What about the children?
For separating couples who have children, one obvious concern will be the effects on them, and how long-lasting any effects could be. Children will be faced with changes, with decisions taken beyond their control, all of which they will be expecting their parents to sort out for them. And there are ways parents can help them adjust. How parents deal with change will have a big influence on how their children cope if you handle things well, so will your children.
Loss and conflict
Forty years of research worldwide, conducted with parents and children, has highlighted two particular problems children can face- loss and conflict.
Children generally need to spend time with both parents and continue in the relationships they have always known. So the loss of a valued and necessary relationship will be disturbing and upsetting and can undermine self-confidence.Children will want to be reassured of both parents continuing emotional and practical commitment and parents will need to consider how best to do this after separation. A parent who has not been previously very involved can find that by putting aside specific time to spend with them, they can develop a much closer and more satisfying relationship, both for themselves and for the benefit of their children.Where children have not had a particularly close relationship with a parent who then leaves, there may be no immediate sense of loss, but if that relationship then dies away further over time, a child can question their own worth.
The idea that parental disharmony is distressing for children will come as no surprise to many parents who have always avoided arguing in front of their children. However, sometimes, in a new post-separation situation a common cause of conflict is the sharing out of children's time between parents, and if they become aware that this is becoming an issue, children can start to believe that as the argument is about them, they are the cause. Not wanting to see their parents arguing and unhappy can lead them to try and resolve things, and try to please everyone, rather than doing what they would have preferred. They often have an acute sense of fairness, and loyalty and want everyone to get on.
Children need parents who can demonstrate that whatever their differences, they can work together as parents for their children's benefit. Sending messages via them can directly emphasise just how bad communication between parents has become. They need parents who can keep any critical comments about each other to themselves and be civil to each other in company.
What do children want?
Children themselves say they want to know what is going on and don't like being kept in the dark. They say they would like to be consulted over things that concern them, and like to think that their opinion matters, even though they know they can't control what decisions will be taken.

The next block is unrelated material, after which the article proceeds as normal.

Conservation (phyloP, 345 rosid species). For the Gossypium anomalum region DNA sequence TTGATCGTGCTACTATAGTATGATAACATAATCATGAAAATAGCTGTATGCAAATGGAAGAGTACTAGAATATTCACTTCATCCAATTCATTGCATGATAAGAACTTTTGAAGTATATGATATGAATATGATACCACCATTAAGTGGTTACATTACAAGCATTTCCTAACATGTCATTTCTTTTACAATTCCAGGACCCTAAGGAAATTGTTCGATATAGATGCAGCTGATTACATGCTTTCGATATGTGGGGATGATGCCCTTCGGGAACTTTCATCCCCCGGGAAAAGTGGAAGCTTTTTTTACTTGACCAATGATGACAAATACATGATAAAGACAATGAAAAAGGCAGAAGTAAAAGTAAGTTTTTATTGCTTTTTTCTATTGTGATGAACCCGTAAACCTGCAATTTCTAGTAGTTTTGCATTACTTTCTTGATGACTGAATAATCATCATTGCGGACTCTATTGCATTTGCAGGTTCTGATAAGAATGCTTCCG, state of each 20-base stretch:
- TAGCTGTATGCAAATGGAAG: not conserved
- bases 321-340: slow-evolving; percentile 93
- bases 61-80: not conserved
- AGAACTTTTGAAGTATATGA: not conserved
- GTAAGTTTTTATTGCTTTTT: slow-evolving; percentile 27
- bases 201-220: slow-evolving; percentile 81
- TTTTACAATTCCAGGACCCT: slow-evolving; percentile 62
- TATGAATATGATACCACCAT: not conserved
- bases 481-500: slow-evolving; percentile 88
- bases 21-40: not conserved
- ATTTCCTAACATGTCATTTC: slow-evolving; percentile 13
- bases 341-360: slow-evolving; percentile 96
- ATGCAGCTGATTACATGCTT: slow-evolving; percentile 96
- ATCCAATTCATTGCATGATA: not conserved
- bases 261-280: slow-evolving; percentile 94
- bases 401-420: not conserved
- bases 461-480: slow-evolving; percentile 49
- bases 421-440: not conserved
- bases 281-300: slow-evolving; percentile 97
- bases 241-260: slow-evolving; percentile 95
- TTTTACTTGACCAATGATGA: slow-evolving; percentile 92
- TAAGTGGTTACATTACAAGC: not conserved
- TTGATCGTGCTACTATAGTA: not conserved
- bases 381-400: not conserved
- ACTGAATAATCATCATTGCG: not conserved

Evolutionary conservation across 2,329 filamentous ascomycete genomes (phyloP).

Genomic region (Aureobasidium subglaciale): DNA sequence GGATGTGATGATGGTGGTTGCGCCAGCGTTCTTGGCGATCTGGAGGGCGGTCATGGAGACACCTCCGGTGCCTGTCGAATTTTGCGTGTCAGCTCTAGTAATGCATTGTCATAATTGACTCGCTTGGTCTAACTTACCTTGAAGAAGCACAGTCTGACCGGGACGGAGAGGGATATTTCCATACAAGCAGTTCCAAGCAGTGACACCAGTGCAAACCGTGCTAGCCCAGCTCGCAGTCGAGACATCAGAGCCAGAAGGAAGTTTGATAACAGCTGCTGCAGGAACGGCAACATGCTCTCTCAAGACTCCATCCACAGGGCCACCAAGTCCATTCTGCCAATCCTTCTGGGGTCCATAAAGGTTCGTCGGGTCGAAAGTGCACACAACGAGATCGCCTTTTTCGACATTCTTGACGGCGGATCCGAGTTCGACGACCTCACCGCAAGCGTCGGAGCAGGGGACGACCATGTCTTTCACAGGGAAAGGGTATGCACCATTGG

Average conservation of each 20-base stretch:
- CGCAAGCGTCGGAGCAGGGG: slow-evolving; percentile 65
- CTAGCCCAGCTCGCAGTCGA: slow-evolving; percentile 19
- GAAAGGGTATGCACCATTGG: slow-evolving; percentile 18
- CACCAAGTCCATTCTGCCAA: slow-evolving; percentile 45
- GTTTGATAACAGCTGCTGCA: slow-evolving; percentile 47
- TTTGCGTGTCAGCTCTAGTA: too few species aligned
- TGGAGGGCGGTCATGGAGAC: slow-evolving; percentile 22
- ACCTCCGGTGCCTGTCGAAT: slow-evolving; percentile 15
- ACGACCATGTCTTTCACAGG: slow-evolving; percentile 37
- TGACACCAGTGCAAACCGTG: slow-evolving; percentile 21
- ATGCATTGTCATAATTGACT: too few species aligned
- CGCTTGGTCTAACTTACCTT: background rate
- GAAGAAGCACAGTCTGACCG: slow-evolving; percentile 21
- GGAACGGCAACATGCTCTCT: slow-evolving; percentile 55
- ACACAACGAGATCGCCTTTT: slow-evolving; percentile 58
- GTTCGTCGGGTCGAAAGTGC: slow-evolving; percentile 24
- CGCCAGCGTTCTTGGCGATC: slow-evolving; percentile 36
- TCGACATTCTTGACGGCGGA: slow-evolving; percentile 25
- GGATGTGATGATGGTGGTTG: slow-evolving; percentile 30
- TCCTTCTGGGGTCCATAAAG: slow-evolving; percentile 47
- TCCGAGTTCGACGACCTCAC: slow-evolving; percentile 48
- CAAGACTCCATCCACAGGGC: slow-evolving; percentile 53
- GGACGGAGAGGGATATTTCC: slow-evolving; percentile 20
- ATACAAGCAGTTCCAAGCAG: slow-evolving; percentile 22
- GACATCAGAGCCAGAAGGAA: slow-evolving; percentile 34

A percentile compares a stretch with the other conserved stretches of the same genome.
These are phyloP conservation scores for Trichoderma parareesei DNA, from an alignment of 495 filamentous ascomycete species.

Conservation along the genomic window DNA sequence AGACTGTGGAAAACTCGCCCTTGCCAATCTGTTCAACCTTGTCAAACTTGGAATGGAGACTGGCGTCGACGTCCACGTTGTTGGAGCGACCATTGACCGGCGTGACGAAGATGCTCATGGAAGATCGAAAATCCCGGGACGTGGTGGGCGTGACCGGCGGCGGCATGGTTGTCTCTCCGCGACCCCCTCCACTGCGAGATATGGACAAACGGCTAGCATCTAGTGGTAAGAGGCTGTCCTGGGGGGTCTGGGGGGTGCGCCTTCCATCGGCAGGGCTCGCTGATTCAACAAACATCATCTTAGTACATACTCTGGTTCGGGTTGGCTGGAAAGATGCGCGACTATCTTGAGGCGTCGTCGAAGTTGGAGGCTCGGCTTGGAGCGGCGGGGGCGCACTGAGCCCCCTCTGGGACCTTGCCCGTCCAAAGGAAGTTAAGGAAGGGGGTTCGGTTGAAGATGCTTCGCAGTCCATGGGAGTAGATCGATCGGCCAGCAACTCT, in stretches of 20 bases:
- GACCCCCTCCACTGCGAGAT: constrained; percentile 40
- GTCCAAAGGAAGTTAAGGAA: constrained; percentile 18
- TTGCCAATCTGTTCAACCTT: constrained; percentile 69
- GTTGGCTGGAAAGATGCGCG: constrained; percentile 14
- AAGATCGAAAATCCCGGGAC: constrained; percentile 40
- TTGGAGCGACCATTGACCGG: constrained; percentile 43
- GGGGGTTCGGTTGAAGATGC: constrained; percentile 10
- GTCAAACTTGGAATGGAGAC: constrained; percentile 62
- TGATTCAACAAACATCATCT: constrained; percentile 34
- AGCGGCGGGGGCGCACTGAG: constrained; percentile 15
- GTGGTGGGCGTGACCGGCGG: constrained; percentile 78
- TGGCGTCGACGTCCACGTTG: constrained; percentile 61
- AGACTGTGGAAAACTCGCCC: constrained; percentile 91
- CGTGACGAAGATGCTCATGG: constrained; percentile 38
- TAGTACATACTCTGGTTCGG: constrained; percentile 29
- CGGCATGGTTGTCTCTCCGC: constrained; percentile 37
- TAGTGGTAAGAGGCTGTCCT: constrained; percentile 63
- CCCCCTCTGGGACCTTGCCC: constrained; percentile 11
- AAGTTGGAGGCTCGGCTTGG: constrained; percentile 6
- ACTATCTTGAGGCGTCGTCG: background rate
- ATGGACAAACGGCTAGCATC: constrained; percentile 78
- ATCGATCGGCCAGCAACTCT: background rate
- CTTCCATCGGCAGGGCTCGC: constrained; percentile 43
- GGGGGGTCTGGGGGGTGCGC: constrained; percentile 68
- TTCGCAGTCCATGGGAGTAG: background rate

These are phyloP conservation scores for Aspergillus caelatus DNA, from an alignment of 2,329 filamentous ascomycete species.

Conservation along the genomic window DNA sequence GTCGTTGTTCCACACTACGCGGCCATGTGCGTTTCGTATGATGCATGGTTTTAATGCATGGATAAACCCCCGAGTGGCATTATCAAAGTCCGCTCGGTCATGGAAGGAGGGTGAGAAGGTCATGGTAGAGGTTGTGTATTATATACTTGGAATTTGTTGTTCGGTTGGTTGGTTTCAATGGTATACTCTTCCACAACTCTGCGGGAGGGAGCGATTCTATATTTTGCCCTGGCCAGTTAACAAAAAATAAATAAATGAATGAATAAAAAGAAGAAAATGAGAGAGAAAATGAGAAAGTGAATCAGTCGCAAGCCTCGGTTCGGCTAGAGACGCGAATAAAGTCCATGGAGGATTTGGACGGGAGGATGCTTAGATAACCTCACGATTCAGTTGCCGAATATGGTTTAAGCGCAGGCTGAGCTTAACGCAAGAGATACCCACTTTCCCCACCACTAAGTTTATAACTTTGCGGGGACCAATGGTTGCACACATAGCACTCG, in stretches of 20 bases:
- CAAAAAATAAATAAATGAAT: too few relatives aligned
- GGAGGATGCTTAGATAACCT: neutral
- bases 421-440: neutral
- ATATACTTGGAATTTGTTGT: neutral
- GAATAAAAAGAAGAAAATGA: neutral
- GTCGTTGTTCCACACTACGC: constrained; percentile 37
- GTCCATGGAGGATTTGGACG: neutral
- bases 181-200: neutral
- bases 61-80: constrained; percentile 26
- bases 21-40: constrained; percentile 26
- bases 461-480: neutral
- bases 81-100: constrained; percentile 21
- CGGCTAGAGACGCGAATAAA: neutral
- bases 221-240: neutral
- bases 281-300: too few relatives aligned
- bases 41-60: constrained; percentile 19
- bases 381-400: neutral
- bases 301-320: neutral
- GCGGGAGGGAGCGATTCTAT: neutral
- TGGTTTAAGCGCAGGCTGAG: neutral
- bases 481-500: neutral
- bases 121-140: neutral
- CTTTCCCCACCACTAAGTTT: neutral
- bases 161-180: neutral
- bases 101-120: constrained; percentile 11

How might children react?
Common reactions to parental separation have been noted through the various research projects, and, of course, children are individuals with their own personalities, strengths and weaknesses, and parents know their children best and will have a sense of whether they are unhappy or coping well. Although for some children their schoolwork suffers, for others school is a safe, familiar place where things are stable, and they cope as well as ever. In terms of age groups it would not be unusual to see some of the following reactions:
look for reassurance and often concentrate on practical arrangements. They may have sad moments and need to cling to the parent who is most often available, and they may return to previously outgrown behaviour and feel insecure for a while. Their reasoning could be that if one parent can leave then so might the other, so it is best to hold tight to the remaining one.
including teenagers, may also feel unsettled and anxious, but they may also be angry that just when they need their parents to be predictable, they are shaking things up. Just when they expected stability, their parents are demonstrating that they can make mistakes. Older children may want to avoid discussions with parents, become withdrawn, or prefer to confide in their peers or others who are not directly involved.
and young adults are not immune from the emotional turmoil of family breakdown and often experience all the shock and distress of younger children but think they should be able to cope in an adult way.
Help for parents and children.
There are numerous books, non-fiction and fiction, to inform parents and help children know that they are not alone in facing changes in their family. We keep a selection in our waiting room for parents and children to browse and additional copies to purchase. There are also leaflets available for children, appropriate to their ages, and Parenting Plan booklets for parents to use together. Anyone can visit us to look at these freely.
Parentline Plus has a website and helpline 0800 800 2222 for help on all parenting matters, and have leaflets available concerning separation and divorce, contact and step-families
Divorce Aid has lots of advice and information for children and parents on its website.
Counselling for children
Sometimes children need more support than parents, families or friends can provide.
Try the sortingoutseparation app or gov.uk to access advice, online courses and training and information nad information.
Professional counselling support to children aged 6-19 in Peterborough may be accessed via GP in some cases or by some schools or directly by private services such as relate.
....Jan 2014 .....Cambridge Family Mediation run a free Countywide course (Department of Education, cafcass and court approved) for separated parents and can be contacted on 01223 576308.